Benjamin Kaplan, “Diplomacy and Domestic Devotion. Embassy Chapels and the Toleration of Religious Dissent in Early Modern Europe,” Journal of Early Modern History, 6 (2002), 341–361; Wijsenbeek, ed., Den Haag (see above, n. 19), 2: 216–218.
BnF Fr. 25049, fols. 349r, 361r–v; Mensonides, “De kapel van de Franse ambassadeur” (see above, n. 26). On Brasset, who served in The Hague from 1627 until 1654, see Schutte, Repertorium der buitenlandse vertegenwoordigers (see above, n. 26), 7.
Christine Kooi, “Paying off the Sheriff. Strategies of Catholic Toleration in Golden Age Holland,” in Calvinism and Religious Toleration in the Dutch Golden Age, ed. Ronnie Po-Chia Hsia and Henk van Nierop (Cambridge, 2002), 87–101, esp. 91–93; Lenarduzzi, Katholiek in de Republiek (see above, n. 9), 22–24.
BnF Fr. 25049, fols. 362r–365v, 375r.
Lenarduzzi, Katholiek in de Republiek (see above, n. 9), 293–311.
Ibid., fols. 367v–372v. César only refers to the “Countess of Horn,” but the dating of these conversions suggests this must be Dorothea de Ligne: J.S.F.J.L. de Herckenrode and J.C.J. de Vegiano, Nobiliaire des Pays-Bas et du comté de Bourgogne, 5 vols. (Ghent, 1862–1888), 1: 1063 and 2: 1228–1229. I am grateful to Dries Raeymaekers for confirming my identification.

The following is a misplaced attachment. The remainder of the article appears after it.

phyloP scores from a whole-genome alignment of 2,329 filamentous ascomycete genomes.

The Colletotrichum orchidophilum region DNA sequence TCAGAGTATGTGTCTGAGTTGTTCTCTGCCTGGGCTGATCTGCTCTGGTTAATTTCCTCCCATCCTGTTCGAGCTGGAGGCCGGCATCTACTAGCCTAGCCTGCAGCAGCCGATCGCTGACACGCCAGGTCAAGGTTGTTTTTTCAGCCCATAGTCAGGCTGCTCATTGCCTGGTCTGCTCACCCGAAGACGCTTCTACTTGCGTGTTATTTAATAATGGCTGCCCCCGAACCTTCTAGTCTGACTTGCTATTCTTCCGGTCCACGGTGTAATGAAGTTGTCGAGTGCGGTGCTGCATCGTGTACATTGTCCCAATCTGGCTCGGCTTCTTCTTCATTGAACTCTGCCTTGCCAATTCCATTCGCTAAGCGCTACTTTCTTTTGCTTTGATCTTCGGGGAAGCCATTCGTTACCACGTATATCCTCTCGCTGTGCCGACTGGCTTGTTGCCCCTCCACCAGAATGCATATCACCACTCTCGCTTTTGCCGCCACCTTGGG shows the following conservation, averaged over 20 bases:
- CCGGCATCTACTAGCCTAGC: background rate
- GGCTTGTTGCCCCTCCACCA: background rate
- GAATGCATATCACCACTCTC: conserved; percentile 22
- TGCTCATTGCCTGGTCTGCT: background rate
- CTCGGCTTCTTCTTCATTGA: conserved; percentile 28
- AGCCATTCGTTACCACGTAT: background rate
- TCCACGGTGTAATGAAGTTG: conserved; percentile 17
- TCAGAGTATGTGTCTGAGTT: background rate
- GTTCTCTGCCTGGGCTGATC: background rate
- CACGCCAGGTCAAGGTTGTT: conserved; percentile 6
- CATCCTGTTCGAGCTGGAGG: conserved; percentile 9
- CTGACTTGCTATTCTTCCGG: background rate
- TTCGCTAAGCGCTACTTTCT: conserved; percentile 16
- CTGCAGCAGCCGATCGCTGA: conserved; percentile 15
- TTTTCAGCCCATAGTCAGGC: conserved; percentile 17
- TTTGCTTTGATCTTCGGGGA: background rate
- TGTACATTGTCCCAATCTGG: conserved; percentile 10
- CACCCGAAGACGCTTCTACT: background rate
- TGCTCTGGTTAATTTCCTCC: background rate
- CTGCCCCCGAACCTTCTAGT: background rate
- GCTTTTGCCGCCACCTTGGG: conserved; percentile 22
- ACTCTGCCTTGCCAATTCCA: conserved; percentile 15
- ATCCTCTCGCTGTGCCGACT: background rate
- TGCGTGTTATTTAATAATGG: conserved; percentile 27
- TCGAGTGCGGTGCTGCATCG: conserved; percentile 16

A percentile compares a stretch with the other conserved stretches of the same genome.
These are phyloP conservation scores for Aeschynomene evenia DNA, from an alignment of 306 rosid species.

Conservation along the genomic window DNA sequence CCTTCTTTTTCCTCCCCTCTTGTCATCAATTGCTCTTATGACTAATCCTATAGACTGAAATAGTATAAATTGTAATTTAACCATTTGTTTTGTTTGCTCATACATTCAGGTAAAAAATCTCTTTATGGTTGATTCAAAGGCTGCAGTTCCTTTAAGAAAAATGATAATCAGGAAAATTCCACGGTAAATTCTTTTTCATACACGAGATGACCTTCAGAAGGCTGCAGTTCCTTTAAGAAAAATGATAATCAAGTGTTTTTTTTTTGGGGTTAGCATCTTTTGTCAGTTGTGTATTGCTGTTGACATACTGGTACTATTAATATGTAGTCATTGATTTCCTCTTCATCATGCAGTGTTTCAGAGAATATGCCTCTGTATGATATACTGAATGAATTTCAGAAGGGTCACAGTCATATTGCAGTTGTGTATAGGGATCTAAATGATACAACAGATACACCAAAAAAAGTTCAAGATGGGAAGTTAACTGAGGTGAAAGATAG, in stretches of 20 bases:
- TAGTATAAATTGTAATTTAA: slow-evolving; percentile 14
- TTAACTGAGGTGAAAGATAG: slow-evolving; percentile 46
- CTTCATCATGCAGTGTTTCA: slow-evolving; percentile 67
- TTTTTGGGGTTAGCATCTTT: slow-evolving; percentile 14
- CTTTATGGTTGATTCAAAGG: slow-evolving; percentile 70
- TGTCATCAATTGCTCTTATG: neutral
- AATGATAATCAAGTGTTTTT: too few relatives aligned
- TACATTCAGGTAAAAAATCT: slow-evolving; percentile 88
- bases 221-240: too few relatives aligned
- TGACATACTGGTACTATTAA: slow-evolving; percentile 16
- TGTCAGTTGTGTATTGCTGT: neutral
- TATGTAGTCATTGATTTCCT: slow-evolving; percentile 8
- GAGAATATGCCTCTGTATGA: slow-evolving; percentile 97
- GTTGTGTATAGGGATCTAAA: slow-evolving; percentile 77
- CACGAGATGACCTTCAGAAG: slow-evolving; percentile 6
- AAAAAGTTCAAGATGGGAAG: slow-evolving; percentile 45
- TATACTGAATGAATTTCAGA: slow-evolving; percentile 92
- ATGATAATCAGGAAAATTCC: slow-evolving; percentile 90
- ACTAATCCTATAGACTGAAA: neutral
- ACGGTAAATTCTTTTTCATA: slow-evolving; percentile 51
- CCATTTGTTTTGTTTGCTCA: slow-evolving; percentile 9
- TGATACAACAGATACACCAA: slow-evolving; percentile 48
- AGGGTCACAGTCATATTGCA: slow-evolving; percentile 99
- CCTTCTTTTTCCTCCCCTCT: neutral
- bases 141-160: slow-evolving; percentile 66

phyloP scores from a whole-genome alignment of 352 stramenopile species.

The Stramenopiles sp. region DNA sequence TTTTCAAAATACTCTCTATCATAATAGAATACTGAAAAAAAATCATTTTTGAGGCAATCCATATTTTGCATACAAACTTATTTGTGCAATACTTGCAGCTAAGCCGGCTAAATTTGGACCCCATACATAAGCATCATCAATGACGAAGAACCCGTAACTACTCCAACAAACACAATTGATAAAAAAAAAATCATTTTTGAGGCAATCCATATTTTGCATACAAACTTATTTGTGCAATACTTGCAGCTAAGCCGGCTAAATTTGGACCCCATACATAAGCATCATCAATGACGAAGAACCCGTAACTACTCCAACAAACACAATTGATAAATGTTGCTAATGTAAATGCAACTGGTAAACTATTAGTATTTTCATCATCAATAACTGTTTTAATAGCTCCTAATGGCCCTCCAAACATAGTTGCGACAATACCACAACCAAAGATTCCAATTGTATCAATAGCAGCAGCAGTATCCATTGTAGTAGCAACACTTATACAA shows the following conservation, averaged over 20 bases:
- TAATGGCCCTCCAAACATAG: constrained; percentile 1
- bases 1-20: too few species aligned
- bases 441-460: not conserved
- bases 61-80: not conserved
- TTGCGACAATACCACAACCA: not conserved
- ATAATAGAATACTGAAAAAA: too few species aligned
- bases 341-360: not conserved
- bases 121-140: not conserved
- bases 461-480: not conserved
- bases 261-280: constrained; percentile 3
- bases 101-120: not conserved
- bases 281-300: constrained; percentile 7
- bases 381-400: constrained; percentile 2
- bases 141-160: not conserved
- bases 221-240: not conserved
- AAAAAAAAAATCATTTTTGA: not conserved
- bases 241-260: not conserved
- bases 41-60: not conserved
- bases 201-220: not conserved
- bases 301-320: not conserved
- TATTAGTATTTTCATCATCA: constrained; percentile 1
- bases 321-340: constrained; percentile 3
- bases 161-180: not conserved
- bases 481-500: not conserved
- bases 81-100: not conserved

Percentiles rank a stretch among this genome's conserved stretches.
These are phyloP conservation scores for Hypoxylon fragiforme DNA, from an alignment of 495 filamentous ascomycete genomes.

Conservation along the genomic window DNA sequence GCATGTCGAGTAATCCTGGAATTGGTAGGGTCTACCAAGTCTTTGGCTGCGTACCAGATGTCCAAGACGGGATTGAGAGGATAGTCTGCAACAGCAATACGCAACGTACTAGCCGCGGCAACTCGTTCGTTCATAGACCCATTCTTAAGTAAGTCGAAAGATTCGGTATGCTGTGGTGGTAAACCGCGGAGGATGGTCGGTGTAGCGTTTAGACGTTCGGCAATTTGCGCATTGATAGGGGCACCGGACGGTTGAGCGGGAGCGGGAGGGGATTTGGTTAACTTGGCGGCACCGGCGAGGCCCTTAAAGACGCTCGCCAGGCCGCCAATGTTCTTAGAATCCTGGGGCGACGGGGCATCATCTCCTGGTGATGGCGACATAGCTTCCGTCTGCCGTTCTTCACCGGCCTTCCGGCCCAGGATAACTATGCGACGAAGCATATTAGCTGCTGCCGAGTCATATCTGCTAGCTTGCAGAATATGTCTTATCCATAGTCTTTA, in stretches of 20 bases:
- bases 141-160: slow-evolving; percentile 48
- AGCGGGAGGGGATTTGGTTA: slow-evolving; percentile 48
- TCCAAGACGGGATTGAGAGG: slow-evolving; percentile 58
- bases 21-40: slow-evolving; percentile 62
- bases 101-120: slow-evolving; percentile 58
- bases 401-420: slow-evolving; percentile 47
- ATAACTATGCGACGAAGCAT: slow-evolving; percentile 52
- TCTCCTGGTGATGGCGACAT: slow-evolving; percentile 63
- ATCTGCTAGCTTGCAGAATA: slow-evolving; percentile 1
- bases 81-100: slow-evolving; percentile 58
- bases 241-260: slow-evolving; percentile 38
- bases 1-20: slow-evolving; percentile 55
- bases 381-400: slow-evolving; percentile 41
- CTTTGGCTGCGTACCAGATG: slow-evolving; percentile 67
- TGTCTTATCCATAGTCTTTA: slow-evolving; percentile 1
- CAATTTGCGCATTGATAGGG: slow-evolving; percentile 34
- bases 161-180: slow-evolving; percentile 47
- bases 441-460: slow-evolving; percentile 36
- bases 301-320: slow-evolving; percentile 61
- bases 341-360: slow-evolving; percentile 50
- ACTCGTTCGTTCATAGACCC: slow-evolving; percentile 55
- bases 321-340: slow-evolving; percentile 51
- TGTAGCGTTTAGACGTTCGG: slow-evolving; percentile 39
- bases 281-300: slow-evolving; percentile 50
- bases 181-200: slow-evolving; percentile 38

BnF Fr. 25049, fol. 366r. A copy survives in the University Library of Maastricht: Abregé de la doctrine chrestienne. Reduict en forme de catechisme, et divisé en 5 parties & 41 leçons, pour l’ usage des catholiques (Brussels: François Viviens, 1652), call no. MU 1158 I 4.
BnF Fr. 25049, fol. 371r–v. Peters, “De ongeschoeide Carmelieten” (see above, n. 18), 50, gives as title Tractatus de SS. Eucharistiae Sacramento, in quo e SS. Scripturis demonstratur realis Christo praesentia, nomen et significatum Transsubstantiationis vindicatur et potestas Ecclesiae ad prohibendum Laicis usum calicis, ac probate in Missa offeri verum ac proprium sacrificium. I have not been able to locate a physical copy of this treatise.